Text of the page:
By David Wencer, originally published November 19, 2009
Little known racetracks that once doted our city
Horse racing has a longer and more widespread connection with Toronto than one might first expect. Since the closing of Greenwood Raceway in the 1990s, horseracing within Toronto’s boundaries has been confined to Rexdale’s Woodbine Racetrack, but the sport has seen action in many other Toronto neighbourhoods.
In the early days of the nineteenth century, horses in Upper Canada were bred primarily to work. Although races were periodically held, the lack of adequate racehorses meant that the horses involved were often of inferior quality. A typical race might only have two entries, as exemplified by a piece of ephemera in the Toronto Reference Library advertising the “Parliamentary Stake” which was contested by a rare Canadian thoroughbred and an imported Scotch Hunter.
The first known racetrack in Toronto was not an oval but a straight track, described by Dr. Henry Scadding as being on the Toronto Island, back when it was still connected to the mainland: “Here races were periodically held ; and we have been assured, by an eye-witness, that twelve fine horses at a time had been seen by him engaged in the contest of speed.” At the time, there was no central organizational structure governing local horseracing, and it is not known with what frequency these races were held.
The organization of races emerged in the 1830s. Writing in 1923, historian Jesse Edgar Middleton traces the 1837 founding of the Upper Canada Turf Club to a series of races on a course on Garrison Common, held by the military stationed at Fort York. The Turf Club held its first formal racing season in September of 1837 at the Simcoe Chase Course on the property of John Scarlett. Scarlett’s estate, Runnymede, was near the Humber Valley, near Dundas Street and Weston Road.
Over the next few decades, the Turf Club held events at several racecourses in the Toronto area; many of these courses were on private property owned by Turf Club members. William Henry Boulton had the Union Course (sometimes known as the St. Leger course) laid out on the Grange property, situated between Spadina and McCaul Streets, just south of College. The Turf Club held races here in the late 1840s. As with many of the early courses, the course evidently disappeared before the advent of photography, and most of the property was turned into a residential development, the site of today’s Cecil Street (writing in 1894, John Ross Robertson claims that some of this track’s spectator stand was still in existence).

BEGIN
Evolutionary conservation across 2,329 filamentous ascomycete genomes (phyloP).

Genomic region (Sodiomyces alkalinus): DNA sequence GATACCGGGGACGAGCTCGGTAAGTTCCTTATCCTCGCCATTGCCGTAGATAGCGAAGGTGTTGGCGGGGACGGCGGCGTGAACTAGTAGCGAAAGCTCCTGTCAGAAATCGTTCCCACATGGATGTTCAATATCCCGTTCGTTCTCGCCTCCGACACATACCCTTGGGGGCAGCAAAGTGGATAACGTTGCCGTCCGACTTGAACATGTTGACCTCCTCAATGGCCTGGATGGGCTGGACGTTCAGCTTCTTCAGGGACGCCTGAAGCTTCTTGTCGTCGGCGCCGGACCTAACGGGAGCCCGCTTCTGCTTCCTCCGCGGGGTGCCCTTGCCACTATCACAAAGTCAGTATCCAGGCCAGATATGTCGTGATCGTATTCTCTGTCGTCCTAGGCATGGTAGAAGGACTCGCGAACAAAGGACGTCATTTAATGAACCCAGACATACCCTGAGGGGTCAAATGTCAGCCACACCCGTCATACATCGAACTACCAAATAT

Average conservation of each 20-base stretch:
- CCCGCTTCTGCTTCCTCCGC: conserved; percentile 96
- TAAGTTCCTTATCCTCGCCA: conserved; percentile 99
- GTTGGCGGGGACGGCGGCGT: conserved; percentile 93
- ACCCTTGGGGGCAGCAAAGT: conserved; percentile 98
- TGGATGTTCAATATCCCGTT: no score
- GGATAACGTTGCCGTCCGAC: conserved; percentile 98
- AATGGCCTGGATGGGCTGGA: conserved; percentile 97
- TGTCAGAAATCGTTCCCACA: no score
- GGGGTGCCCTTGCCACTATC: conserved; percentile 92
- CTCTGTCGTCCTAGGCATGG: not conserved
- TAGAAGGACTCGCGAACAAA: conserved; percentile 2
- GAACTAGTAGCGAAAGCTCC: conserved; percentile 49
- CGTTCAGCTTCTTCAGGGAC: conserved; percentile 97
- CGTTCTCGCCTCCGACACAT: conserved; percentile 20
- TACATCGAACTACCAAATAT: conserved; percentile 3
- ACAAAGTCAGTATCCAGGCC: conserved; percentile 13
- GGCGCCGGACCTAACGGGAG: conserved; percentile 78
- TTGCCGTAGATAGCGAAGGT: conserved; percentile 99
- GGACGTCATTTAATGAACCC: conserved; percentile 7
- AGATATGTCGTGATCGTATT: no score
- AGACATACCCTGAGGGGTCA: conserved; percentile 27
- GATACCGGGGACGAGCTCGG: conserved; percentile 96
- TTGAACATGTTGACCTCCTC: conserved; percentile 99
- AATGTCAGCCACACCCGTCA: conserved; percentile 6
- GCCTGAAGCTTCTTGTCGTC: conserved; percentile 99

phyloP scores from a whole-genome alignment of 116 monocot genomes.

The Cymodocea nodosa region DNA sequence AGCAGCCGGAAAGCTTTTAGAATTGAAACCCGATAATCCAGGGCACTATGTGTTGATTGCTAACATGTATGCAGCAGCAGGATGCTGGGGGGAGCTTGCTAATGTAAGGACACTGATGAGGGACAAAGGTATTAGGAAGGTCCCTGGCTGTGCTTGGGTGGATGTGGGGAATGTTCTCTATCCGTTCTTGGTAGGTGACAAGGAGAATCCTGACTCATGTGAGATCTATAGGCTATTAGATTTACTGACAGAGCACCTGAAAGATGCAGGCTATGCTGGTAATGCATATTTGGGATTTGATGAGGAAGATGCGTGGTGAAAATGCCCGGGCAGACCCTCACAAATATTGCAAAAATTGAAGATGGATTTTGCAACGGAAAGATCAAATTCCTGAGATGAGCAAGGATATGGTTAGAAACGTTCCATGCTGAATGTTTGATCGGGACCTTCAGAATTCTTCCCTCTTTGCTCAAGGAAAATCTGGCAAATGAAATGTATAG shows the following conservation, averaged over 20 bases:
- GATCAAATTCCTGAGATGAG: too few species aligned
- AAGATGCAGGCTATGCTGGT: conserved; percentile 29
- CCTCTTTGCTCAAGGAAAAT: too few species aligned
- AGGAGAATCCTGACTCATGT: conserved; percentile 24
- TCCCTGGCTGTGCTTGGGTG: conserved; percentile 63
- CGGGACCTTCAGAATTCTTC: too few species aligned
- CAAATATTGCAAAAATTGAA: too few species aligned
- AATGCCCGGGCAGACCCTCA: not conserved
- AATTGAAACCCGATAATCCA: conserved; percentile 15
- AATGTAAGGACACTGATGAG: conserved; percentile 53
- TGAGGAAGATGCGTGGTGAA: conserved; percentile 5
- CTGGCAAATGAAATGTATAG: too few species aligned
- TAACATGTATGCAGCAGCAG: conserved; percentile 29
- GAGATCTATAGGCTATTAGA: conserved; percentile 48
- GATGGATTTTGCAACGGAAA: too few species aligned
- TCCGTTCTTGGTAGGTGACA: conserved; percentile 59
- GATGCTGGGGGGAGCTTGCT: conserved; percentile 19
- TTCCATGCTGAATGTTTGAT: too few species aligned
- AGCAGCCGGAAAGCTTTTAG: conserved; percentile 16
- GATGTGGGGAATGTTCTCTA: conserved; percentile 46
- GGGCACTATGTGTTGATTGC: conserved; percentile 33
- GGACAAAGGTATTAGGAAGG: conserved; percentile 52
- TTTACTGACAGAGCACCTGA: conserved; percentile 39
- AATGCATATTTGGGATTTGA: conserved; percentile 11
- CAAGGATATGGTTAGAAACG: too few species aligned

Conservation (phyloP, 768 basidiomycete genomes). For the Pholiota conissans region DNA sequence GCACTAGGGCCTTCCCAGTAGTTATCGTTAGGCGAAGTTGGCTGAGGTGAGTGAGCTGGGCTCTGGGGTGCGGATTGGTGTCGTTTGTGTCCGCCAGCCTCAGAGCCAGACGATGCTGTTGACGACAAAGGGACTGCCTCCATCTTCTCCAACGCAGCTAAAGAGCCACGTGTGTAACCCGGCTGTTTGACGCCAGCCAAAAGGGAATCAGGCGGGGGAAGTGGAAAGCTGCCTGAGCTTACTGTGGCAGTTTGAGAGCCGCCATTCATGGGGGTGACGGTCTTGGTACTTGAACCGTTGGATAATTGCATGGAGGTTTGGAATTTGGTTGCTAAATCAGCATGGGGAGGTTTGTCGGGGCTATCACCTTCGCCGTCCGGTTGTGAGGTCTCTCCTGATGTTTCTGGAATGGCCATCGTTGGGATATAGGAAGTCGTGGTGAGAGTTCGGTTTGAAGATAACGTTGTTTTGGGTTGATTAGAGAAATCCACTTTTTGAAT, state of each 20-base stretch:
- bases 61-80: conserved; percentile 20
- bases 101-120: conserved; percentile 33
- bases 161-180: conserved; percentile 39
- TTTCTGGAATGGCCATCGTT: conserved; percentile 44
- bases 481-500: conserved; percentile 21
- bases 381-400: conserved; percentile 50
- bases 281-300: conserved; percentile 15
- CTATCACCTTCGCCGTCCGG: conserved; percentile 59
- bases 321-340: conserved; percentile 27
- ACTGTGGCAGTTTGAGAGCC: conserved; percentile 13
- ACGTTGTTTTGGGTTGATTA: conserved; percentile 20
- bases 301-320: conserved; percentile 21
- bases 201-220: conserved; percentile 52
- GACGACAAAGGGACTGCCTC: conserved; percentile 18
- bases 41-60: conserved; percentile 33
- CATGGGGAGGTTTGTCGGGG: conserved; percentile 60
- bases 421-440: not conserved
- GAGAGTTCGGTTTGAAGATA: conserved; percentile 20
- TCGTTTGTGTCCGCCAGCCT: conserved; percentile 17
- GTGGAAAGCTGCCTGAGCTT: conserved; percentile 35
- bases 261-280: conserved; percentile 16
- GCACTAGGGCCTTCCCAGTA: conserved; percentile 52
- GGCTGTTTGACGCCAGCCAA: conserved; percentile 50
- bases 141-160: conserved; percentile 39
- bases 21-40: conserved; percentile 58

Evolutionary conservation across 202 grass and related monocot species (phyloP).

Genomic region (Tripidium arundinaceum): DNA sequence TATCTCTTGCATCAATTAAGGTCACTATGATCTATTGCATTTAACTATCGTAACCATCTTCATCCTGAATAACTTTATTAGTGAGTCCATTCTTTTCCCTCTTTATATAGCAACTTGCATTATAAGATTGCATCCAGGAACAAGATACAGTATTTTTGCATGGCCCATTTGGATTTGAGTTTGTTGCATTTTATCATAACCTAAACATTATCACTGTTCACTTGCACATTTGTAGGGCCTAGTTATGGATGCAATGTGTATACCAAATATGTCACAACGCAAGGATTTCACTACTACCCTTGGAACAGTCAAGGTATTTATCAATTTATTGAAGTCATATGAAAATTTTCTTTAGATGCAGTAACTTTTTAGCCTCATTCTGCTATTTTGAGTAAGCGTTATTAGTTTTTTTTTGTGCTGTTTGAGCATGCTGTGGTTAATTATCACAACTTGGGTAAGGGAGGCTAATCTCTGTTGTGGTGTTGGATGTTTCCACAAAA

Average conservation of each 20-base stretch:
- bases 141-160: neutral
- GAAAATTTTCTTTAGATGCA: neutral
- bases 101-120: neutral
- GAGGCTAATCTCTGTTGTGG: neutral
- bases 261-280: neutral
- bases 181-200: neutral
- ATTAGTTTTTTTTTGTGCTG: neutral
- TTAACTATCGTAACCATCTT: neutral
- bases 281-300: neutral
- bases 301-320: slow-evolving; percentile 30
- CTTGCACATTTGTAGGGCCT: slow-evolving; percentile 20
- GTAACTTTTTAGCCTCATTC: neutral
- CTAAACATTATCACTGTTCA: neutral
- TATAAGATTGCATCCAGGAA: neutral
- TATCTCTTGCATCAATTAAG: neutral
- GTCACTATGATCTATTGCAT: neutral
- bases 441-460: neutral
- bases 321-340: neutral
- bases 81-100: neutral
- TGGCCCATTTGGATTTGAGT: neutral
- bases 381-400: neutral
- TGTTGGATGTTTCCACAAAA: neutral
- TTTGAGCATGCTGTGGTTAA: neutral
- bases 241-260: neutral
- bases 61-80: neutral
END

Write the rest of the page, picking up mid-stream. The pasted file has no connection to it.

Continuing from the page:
As Toronto grew, so did the interest in horse racing. The next tracks included Maitland’s, named for Turf Club secretary John Maitland, situated east of the Don near Cherry Street, and the Toronto Driving Park, located just north of Queen near Lisgar. Another track, the Newmarket Course near Danforth and Coxwell, was owned by Charles Gates and would go on to host the Queen’s Plate in 1868.
The emergence of the Queen’s Plate in 1860 came about as a means to improve horse racing in Ontario. Although horseracing was growing in popularity, Upper Canada still lacked adequate breeding stock. It was hoped that securing a sizeable purse – specifically one with royal prestige – would encourage breeders from the United States or Great Britain to bring quality horses to Canada.
Thus, in 1859, the Toronto Turf Club petitioned Governor General Edmund Walker Head for an annual horse racing prize to be awarded by Queen Victoria. Victoria granted a plate of 50 guineas, and the Queen’s Plate was first held the following June.
The first four Plates were held at the Carleton Racecourse, which had been laid out on W.C. Keele’s property a few years earlier, just southwest of today’s Annette and Keele streets. By the mid-1860s, the event began floating around southern Ontario, sometimes stopping in Toronto but also visiting other communities such as Guelph, Barrie, Hamilton, and even Ottawa.
The Plate eventually settled in permanently at Greenwood Racetrack in 1883, then known as Woodbine Park, which had opened in 1874. Greenwood had established itself as a racetrack by the turn of the 20th Century, but it was hardly the last new track in Toronto prior to today’s Woodbine.
The Canadian National Exhibition included harness racing on its grounds in the late 19th Century, holding its last official race in the 1930s.
Charles Leslie Denison installed a track in his property in Brockton, which, after his death, opened to the public as Dufferin Racetrack in 1907. Five years later saw the opening of the short-lived Hillcrest track at Bathurst & Davenport. In the late 1910s, Thorncliffe opened in the Don Valley, and went on to host several prestigious races including the Prince of Wales Stakes. In 1924, with Greenwood, Dufferin & Thorncliffe all successful, Long Branch Race Track opened in today’s Etobicoke. Horse racing in Toronto was enjoying a golden age of popularity, dominating the summer sports pages of the city’s newspapers, with four tracks in operation. The tracks remained both popular and financially successful through to the 1950s when Dufferin, Thorncliffe and Long Branch were all bought out and horse racing in Toronto shifted from privately-owned tracks to the exclusive ownership of the Ontario Jockey Club, now known as the Woodbine Entertainment Group.
The sites of some of Toronto’s lost racetracks have been marked with plaques or historical street names, but the vast majority are not. Horseracing in the city today is confined to Etobicoke’s Woodbine Raceway, with little to suggest the rich history of horseracing that Toronto enjoys, or the many racetracks which the city has seen.